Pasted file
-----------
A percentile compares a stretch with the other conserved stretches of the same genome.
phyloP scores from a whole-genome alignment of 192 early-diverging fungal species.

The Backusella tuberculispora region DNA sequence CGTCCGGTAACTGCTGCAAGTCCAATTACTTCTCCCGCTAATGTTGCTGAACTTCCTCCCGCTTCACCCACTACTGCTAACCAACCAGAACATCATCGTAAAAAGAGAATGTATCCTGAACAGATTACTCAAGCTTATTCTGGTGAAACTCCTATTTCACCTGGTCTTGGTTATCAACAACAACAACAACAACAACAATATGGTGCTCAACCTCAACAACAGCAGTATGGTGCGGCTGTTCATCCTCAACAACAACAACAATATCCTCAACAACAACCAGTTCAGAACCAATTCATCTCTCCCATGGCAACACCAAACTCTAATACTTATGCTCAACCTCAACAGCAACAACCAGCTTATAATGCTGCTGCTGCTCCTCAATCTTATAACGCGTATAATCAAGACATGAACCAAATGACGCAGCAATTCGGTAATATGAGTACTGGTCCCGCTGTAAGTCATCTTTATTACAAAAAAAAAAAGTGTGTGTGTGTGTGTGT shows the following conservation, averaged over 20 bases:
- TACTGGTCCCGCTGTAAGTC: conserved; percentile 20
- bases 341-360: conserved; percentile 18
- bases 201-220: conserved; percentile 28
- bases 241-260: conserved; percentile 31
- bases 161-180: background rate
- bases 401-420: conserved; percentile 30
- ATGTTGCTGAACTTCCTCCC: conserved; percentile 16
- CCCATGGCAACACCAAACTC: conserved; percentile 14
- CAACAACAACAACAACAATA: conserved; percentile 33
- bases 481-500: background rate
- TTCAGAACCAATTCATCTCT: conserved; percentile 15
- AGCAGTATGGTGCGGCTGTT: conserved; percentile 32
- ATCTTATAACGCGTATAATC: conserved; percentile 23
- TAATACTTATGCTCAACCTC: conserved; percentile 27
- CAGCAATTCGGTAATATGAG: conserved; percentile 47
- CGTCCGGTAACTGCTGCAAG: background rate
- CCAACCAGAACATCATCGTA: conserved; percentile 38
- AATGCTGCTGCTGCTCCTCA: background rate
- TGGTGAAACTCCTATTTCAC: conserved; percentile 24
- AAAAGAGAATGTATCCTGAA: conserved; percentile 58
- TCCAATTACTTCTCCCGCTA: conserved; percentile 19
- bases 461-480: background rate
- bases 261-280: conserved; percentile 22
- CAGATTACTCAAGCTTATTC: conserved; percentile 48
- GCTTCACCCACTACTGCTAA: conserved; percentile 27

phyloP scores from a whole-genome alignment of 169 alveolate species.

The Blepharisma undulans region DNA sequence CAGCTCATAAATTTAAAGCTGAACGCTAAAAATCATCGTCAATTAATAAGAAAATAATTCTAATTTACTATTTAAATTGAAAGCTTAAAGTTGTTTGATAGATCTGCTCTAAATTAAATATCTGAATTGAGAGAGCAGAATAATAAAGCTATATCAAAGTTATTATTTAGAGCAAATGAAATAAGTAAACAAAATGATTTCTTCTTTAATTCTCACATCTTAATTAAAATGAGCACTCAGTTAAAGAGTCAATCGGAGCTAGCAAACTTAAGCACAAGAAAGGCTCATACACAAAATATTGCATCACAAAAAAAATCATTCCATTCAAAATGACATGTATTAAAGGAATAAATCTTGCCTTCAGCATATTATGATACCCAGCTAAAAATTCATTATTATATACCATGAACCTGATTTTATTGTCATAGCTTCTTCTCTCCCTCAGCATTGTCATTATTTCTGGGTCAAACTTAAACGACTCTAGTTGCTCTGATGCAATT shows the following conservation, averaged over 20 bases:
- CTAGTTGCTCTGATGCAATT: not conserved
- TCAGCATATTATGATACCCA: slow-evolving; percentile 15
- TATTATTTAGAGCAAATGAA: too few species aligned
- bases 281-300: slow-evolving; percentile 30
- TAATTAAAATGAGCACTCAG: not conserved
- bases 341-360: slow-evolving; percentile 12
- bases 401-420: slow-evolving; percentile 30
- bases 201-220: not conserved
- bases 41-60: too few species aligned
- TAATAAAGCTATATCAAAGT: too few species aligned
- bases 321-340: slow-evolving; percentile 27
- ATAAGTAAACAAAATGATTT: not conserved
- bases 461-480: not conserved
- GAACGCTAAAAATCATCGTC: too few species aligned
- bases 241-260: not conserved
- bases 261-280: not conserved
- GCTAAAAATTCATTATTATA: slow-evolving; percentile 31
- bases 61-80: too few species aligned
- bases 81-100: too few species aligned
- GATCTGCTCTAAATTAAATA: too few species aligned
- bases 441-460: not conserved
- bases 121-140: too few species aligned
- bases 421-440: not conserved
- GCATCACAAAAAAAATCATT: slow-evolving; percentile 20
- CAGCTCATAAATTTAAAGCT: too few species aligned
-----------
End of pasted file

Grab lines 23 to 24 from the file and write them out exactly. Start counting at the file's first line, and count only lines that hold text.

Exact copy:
- AAAAGAGAATGTATCCTGAA: conserved; percentile 58
- TCCAATTACTTCTCCCGCTA: conserved; percentile 19